One interesting subtle fact is that one can see that the style and the content of the missions issued varies a lot. The biggest problem for Timoshenko (in my opinion) was that he had to deal with a substantial amount of commanders which were wearing boots two or three sizes bigger than they should. He was well aware of that, and redacted his orders accordingly.
So you can find a Front (Army Group) level commander like Timoshenko, issuing specific orders along the lines of telling 53rd Rifle Division CO to detach two battalions and some AT guns to cover one particular crossing. But you can also find more general orders, such as those issued to Konev and Rokossovsky. The only logical explanation for this difference in how orders were redacted is that Timoshenko didn't trust much or at all the abilities of 53rd Rifle Division Army Commander, yet was more comfortable with trusting Konev and Rokossovsky to do a decent job.
You can also see when this meddling becomes a negative influence. Usually and most notoriously, when Timoshenko has no idea of German units whereabouts and actions, or when he has incomplete information on his units status and level of equipment and supplies, and sends his units (unknowingly) after impossibly difficult missions.
Same thing at the Army level.
One especially interesting example is that of Konev, commanding 19th Army in early August. At this phase of the battle, the Red Army had managed to reform east of Smolensk and launched quite massive counterstrokes (yet in a patheticly disjointed manner) against Dukhovschina and Yeln'ya (that is, they were actually trying to do a double envelopment over Smolensk).
Konev's Army was tasked with the main advance against Dukhovschina (northeast of Smolensk), and is interesting to follow how he issued missions to his Division commanders as the days passed. You can see him detaching a Tank Regiment from a Tank Division and attaching it to one of his right flank Rifle Divisions (and who playing Command Ops hasn't been doing this more or less regularly, at a smaller scale). You can see him telling explicitly to another Rifle Division commander where he should be placing his AT batteries (same as with assigning armored assets), or where to send a Rifle Bn. But he doesn't do that in a consistent way: some division commanders get this kind of specific orders, others get much more free form instructions such as defend the line between Z-Town and S-Town, without no mention of where to put his artillery.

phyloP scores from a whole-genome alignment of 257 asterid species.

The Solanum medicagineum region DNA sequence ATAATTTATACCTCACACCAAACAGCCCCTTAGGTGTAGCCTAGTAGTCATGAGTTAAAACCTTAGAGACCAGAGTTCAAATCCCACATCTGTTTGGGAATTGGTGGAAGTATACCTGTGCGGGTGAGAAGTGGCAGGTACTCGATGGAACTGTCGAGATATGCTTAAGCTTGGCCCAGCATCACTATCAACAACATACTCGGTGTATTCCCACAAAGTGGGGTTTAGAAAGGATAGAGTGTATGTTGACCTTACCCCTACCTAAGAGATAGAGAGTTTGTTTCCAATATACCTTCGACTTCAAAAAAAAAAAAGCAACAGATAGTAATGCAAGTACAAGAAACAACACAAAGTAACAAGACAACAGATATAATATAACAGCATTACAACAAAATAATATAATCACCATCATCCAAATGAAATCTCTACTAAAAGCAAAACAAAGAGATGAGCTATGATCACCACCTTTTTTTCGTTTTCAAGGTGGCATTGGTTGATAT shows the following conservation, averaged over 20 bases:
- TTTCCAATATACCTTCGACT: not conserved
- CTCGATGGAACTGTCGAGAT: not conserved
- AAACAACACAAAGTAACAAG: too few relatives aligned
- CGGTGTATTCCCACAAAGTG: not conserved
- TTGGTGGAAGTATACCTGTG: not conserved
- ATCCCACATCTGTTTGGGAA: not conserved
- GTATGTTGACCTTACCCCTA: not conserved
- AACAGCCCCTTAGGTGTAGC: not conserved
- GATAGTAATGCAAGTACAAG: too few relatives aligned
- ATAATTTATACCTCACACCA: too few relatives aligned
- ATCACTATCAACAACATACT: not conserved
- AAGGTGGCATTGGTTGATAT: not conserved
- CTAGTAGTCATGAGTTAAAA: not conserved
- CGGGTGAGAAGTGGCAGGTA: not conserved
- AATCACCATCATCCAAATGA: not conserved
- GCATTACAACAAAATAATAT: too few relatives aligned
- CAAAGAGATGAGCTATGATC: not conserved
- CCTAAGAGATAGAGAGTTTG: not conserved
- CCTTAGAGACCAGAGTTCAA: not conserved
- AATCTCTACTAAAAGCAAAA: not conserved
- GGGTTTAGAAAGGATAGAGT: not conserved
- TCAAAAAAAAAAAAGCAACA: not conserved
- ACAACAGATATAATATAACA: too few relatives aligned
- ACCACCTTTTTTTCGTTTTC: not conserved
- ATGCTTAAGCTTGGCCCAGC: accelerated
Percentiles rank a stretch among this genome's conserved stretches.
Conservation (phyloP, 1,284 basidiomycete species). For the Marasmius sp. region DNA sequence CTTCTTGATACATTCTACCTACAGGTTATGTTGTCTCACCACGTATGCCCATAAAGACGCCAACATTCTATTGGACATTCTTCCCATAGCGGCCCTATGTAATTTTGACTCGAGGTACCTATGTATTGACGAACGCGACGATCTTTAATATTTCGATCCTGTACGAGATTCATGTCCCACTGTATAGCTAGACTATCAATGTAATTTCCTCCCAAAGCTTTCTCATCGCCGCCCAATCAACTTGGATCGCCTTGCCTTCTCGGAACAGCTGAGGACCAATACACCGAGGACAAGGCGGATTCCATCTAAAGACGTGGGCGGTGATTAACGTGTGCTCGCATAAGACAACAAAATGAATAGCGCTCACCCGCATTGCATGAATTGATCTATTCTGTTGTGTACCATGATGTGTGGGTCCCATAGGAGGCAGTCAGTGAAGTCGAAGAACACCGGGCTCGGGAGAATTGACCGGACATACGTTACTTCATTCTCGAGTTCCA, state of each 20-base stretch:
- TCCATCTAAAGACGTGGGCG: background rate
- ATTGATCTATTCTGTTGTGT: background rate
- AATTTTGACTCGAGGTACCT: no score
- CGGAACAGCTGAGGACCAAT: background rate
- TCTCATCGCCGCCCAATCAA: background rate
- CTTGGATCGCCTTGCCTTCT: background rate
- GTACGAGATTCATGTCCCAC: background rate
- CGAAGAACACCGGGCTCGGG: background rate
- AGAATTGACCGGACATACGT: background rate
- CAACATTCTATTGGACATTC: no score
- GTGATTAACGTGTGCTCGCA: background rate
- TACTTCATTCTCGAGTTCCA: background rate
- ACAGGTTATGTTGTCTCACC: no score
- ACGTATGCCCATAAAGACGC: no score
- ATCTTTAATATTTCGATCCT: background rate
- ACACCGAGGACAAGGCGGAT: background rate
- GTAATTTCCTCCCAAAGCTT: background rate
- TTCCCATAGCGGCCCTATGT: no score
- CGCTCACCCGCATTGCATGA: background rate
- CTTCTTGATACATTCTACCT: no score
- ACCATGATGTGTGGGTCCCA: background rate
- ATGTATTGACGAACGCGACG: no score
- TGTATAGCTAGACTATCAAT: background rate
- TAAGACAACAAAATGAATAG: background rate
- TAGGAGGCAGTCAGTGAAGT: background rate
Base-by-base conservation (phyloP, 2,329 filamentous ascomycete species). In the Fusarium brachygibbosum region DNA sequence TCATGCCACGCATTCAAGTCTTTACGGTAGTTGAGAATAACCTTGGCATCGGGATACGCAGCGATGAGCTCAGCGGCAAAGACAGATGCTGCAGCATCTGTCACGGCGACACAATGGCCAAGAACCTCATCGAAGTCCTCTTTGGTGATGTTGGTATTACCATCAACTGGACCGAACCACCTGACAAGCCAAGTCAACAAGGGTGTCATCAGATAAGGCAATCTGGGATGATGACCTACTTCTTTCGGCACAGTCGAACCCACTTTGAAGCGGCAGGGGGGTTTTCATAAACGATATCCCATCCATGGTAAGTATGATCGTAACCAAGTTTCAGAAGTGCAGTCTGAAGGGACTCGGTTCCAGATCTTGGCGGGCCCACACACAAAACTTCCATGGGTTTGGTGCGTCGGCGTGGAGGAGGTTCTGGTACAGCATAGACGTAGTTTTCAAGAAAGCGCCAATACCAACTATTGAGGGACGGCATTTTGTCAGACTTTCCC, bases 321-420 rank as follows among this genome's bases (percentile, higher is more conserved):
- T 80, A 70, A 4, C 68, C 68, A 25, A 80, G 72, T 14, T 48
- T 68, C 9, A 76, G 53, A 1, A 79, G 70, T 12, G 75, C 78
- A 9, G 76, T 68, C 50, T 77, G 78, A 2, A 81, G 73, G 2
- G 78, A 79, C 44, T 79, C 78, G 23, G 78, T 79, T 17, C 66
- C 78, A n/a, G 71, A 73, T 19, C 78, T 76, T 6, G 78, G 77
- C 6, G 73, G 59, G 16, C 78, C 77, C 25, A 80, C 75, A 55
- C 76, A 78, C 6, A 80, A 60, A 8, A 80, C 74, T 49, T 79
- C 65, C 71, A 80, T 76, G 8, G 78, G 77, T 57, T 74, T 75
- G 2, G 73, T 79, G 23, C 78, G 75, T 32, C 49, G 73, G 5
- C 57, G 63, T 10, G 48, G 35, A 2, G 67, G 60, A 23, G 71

The logical conclusion (for me) is that this pattern was common amongst all combatants. The thing is that in the Red Army, because of human factors (the lack of experienced commanders or commanders with qualifications to do their job), this was just more apparent, frequent and more likely to happen between highly separated levels of command.
This is reflected pretty neatly in Command Ops - and I love this game because of that. Very much like these famous people I'm citing, I like finding myself having to assess whether I can trust the Bn and Rgt commanders judgement, skills and information at hand to be enough for accomplish the job or not.
This is a highly situation-dependent thing and a beautiful learning process (for me): one learns the skills as he interacts with the Command Ops engine, and I'm happy to recognize when I should have detached an AT battery and told it to deploy in some nearby heights overlooking a Bn line of advance and I didn't (or the reverse, when I shouldn't have done that).
EDIT: Improved clarity at some parts.
< Message edited by Bletchley_Geek -- 3/19/2013 2:43:57 AM >